Just be. . .

I’ve been thinking lately about the nature of our relationship with God, and I’ve been fascinated by the way our theology should inform how we relate to God. The free-grace theists (Arminians, Open Theists, Pentecostals, etc.) have a theology that should lead them to treat the relationship with God as something of a dance or a two-way relationship. God makes a move and then we respond. The determinists (Calvinists, Puritans, Dutch Reformed, etc.) have a theology that should lead them to treat the relationship with God as purely one-sided. God does all the work; he makes a move towards us and then causes us to respond to him by putting the thought into our minds and the desire into our hearts long before we were ever conceived.

Ironically though, one of the things I’ve noticed in both free-grace theists and determinists is that their praxis is inconsistent with their theology. I’ve noticed it in my own life, and while it was much more pronounced when I was a determinist, it still shows up now that I’m a free-grace theist. It’s the constant grind to work on my relationship with God and to view him as wholly “other.” In other words, I’m here doing all this work to make sure that my relationship with God is solid (or perhaps more accurately, that it feels solid), and God is out there somewhere saying, “I told you how to please me. I wrote it in that book you carry around with you. Now, quit screwing around and make me happy.”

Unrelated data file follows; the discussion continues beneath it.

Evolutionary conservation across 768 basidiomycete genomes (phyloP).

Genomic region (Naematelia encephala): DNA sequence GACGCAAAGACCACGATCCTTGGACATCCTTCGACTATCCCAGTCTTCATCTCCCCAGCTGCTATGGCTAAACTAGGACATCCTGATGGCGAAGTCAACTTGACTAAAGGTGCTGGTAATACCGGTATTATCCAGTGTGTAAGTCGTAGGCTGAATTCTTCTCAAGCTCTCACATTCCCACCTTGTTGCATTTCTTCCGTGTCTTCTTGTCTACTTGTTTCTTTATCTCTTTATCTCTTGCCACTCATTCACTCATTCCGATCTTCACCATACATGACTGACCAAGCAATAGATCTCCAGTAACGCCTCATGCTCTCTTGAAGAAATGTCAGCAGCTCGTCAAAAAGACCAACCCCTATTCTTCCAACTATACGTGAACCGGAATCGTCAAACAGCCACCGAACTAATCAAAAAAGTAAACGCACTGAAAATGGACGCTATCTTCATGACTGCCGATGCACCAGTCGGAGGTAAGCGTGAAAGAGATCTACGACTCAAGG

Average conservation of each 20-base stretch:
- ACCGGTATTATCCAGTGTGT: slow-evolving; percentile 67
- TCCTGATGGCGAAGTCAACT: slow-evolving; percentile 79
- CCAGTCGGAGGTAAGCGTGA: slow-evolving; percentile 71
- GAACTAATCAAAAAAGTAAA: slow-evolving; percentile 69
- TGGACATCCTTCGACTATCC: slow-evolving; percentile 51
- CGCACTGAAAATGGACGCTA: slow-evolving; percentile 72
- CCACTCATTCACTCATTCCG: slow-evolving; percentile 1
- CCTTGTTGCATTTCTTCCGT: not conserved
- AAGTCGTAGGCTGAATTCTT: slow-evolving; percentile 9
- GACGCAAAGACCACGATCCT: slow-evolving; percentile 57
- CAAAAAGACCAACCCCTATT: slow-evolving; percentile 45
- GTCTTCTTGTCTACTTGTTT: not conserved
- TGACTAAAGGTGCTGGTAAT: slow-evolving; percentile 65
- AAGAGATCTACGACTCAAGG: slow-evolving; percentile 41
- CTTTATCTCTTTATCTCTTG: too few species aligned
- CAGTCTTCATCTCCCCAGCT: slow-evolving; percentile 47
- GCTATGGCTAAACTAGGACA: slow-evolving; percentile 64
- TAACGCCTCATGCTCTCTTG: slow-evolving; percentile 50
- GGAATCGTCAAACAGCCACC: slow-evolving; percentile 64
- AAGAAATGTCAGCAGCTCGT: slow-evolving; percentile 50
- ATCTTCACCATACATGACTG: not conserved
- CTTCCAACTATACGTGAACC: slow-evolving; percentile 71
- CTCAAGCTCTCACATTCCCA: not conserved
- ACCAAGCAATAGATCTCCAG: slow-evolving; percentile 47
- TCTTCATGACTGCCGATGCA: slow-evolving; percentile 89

So I slave away. I abstain from this activity, I stay away from those people, I refrain from drinking that drink.

But what if our relationship with God is more dynamic than that? What if he’s not out there somewhere issuing commands? What if he’s right here, holding my hand, whispering in my ear, writing me letters? What if he’s telling me to stop worrying about the relationship so much and just enjoy the fact that I’m in one with him?

What if all this concern I have about damaging my relationship with God is just me stressing out about nothing? Somehow I get the feeling that if I were to start pulling away from God, he would start pulling me closer to him. If I begin to drift, he’ll do his part to let me know that I’m drifting and, if it’s in my power to go back to him, he’ll provide me a way to return. If it’s not, he’ll step in and pull me back anyway.

Not that I won’t play my part in the relationship, but not for the sake of the relationship but simply because I want to get to know God more, I want to hear his voice, experience his presence, enjoy his laughter.

But I need to stop working so hard. I need to just be.

One thought on “Just be. . .

  1. I’ve made some similar observations lately. There are those times in my life when I feel close/in unison with God. Then I get distracted or lazy and before I know it He seems 100 miles away. It’s then that I anguish about the the distance that separates us, and about the long way I’ll have to travel to get back to where I was.

    But I realize that in truth God hasn’t gone anywhere. His been beside me all the while. The remedy is for me to simple say, “I’m sorry I let myself get distracted. Now I’m back, thanks for your patience with me.”

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